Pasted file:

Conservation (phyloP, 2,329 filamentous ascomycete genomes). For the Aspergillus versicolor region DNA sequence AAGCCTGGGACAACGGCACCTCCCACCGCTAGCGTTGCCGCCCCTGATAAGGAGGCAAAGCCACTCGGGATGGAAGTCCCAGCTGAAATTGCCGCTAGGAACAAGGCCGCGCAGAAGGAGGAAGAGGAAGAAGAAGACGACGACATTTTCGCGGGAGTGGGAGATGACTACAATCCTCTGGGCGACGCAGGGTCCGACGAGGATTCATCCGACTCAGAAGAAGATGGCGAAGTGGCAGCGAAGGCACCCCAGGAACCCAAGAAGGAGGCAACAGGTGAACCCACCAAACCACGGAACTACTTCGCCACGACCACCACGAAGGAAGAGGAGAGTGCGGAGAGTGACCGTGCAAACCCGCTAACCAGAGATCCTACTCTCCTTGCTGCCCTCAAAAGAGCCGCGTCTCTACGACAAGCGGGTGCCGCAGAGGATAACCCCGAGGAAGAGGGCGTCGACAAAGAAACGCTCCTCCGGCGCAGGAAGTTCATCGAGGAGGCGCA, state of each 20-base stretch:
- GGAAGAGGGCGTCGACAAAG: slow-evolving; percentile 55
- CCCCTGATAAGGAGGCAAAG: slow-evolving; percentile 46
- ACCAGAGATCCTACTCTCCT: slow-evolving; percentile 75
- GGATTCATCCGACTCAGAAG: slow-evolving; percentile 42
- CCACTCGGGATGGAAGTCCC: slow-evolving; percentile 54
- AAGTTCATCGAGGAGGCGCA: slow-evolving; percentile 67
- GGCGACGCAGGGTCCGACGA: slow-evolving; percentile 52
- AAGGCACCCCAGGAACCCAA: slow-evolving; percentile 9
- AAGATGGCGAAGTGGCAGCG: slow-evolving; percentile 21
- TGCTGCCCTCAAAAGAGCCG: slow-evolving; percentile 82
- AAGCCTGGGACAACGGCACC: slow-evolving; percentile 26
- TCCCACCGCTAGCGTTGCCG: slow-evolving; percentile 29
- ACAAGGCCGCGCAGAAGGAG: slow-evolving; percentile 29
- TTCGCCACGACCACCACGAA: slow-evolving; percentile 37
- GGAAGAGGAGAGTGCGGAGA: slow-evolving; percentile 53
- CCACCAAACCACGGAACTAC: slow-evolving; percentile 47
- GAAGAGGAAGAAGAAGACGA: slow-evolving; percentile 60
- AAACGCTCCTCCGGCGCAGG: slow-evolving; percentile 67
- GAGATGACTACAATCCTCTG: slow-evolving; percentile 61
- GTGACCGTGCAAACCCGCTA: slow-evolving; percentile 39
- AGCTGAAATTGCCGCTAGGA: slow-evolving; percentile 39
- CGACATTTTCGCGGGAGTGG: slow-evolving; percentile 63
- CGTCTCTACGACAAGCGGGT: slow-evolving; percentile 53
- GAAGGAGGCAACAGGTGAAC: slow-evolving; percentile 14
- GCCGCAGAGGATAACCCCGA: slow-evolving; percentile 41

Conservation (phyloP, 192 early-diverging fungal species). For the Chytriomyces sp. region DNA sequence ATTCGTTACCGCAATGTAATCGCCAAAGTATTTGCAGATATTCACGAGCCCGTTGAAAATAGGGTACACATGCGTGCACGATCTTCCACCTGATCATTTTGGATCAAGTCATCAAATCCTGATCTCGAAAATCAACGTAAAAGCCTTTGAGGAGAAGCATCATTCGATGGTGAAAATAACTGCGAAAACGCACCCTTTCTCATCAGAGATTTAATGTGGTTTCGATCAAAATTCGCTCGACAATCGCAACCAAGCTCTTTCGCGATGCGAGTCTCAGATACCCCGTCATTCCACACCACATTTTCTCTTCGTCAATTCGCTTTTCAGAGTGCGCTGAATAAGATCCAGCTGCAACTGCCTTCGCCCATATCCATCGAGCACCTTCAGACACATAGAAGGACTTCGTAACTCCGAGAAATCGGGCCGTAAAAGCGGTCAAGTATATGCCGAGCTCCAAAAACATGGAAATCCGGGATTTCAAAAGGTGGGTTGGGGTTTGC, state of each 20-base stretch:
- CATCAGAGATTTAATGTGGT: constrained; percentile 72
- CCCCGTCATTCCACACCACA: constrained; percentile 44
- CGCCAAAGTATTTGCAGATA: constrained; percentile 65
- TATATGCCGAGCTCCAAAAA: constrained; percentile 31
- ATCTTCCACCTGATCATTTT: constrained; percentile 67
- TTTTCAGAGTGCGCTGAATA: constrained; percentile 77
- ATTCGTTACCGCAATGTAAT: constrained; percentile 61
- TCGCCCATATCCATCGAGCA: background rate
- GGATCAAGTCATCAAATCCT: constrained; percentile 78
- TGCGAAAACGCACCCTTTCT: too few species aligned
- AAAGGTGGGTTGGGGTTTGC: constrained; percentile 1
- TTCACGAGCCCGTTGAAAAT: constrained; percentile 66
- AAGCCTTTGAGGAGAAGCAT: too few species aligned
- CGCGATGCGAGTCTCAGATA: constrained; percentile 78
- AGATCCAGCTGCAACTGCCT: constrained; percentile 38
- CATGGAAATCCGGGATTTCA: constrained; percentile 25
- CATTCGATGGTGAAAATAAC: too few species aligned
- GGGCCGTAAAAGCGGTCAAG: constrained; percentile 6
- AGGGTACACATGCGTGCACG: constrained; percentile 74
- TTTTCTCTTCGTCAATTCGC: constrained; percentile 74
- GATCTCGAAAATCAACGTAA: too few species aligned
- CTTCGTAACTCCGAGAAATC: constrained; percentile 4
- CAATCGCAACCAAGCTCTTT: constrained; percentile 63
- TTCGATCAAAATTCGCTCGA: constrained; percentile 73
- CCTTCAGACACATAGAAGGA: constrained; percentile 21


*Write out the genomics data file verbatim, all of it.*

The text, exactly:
Conservation (phyloP, 2,329 filamentous ascomycete genomes). For the Aspergillus versicolor region DNA sequence AAGCCTGGGACAACGGCACCTCCCACCGCTAGCGTTGCCGCCCCTGATAAGGAGGCAAAGCCACTCGGGATGGAAGTCCCAGCTGAAATTGCCGCTAGGAACAAGGCCGCGCAGAAGGAGGAAGAGGAAGAAGAAGACGACGACATTTTCGCGGGAGTGGGAGATGACTACAATCCTCTGGGCGACGCAGGGTCCGACGAGGATTCATCCGACTCAGAAGAAGATGGCGAAGTGGCAGCGAAGGCACCCCAGGAACCCAAGAAGGAGGCAACAGGTGAACCCACCAAACCACGGAACTACTTCGCCACGACCACCACGAAGGAAGAGGAGAGTGCGGAGAGTGACCGTGCAAACCCGCTAACCAGAGATCCTACTCTCCTTGCTGCCCTCAAAAGAGCCGCGTCTCTACGACAAGCGGGTGCCGCAGAGGATAACCCCGAGGAAGAGGGCGTCGACAAAGAAACGCTCCTCCGGCGCAGGAAGTTCATCGAGGAGGCGCA, state of each 20-base stretch:
- GGAAGAGGGCGTCGACAAAG: slow-evolving; percentile 55
- CCCCTGATAAGGAGGCAAAG: slow-evolving; percentile 46
- ACCAGAGATCCTACTCTCCT: slow-evolving; percentile 75
- GGATTCATCCGACTCAGAAG: slow-evolving; percentile 42
- CCACTCGGGATGGAAGTCCC: slow-evolving; percentile 54
- AAGTTCATCGAGGAGGCGCA: slow-evolving; percentile 67
- GGCGACGCAGGGTCCGACGA: slow-evolving; percentile 52
- AAGGCACCCCAGGAACCCAA: slow-evolving; percentile 9
- AAGATGGCGAAGTGGCAGCG: slow-evolving; percentile 21
- TGCTGCCCTCAAAAGAGCCG: slow-evolving; percentile 82
- AAGCCTGGGACAACGGCACC: slow-evolving; percentile 26
- TCCCACCGCTAGCGTTGCCG: slow-evolving; percentile 29
- ACAAGGCCGCGCAGAAGGAG: slow-evolving; percentile 29
- TTCGCCACGACCACCACGAA: slow-evolving; percentile 37
- GGAAGAGGAGAGTGCGGAGA: slow-evolving; percentile 53
- CCACCAAACCACGGAACTAC: slow-evolving; percentile 47
- GAAGAGGAAGAAGAAGACGA: slow-evolving; percentile 60
- AAACGCTCCTCCGGCGCAGG: slow-evolving; percentile 67
- GAGATGACTACAATCCTCTG: slow-evolving; percentile 61
- GTGACCGTGCAAACCCGCTA: slow-evolving; percentile 39
- AGCTGAAATTGCCGCTAGGA: slow-evolving; percentile 39
- CGACATTTTCGCGGGAGTGG: slow-evolving; percentile 63
- CGTCTCTACGACAAGCGGGT: slow-evolving; percentile 53
- GAAGGAGGCAACAGGTGAAC: slow-evolving; percentile 14
- GCCGCAGAGGATAACCCCGA: slow-evolving; percentile 41

Conservation (phyloP, 192 early-diverging fungal species). For the Chytriomyces sp. region DNA sequence ATTCGTTACCGCAATGTAATCGCCAAAGTATTTGCAGATATTCACGAGCCCGTTGAAAATAGGGTACACATGCGTGCACGATCTTCCACCTGATCATTTTGGATCAAGTCATCAAATCCTGATCTCGAAAATCAACGTAAAAGCCTTTGAGGAGAAGCATCATTCGATGGTGAAAATAACTGCGAAAACGCACCCTTTCTCATCAGAGATTTAATGTGGTTTCGATCAAAATTCGCTCGACAATCGCAACCAAGCTCTTTCGCGATGCGAGTCTCAGATACCCCGTCATTCCACACCACATTTTCTCTTCGTCAATTCGCTTTTCAGAGTGCGCTGAATAAGATCCAGCTGCAACTGCCTTCGCCCATATCCATCGAGCACCTTCAGACACATAGAAGGACTTCGTAACTCCGAGAAATCGGGCCGTAAAAGCGGTCAAGTATATGCCGAGCTCCAAAAACATGGAAATCCGGGATTTCAAAAGGTGGGTTGGGGTTTGC, state of each 20-base stretch:
- CATCAGAGATTTAATGTGGT: constrained; percentile 72
- CCCCGTCATTCCACACCACA: constrained; percentile 44
- CGCCAAAGTATTTGCAGATA: constrained; percentile 65
- TATATGCCGAGCTCCAAAAA: constrained; percentile 31
- ATCTTCCACCTGATCATTTT: constrained; percentile 67
- TTTTCAGAGTGCGCTGAATA: constrained; percentile 77
- ATTCGTTACCGCAATGTAAT: constrained; percentile 61
- TCGCCCATATCCATCGAGCA: background rate
- GGATCAAGTCATCAAATCCT: constrained; percentile 78
- TGCGAAAACGCACCCTTTCT: too few species aligned
- AAAGGTGGGTTGGGGTTTGC: constrained; percentile 1
- TTCACGAGCCCGTTGAAAAT: constrained; percentile 66
- AAGCCTTTGAGGAGAAGCAT: too few species aligned
- CGCGATGCGAGTCTCAGATA: constrained; percentile 78
- AGATCCAGCTGCAACTGCCT: constrained; percentile 38
- CATGGAAATCCGGGATTTCA: constrained; percentile 25
- CATTCGATGGTGAAAATAAC: too few species aligned
- GGGCCGTAAAAGCGGTCAAG: constrained; percentile 6
- AGGGTACACATGCGTGCACG: constrained; percentile 74
- TTTTCTCTTCGTCAATTCGC: constrained; percentile 74
- GATCTCGAAAATCAACGTAA: too few species aligned
- CTTCGTAACTCCGAGAAATC: constrained; percentile 4
- CAATCGCAACCAAGCTCTTT: constrained; percentile 63
- TTCGATCAAAATTCGCTCGA: constrained; percentile 73
- CCTTCAGACACATAGAAGGA: constrained; percentile 21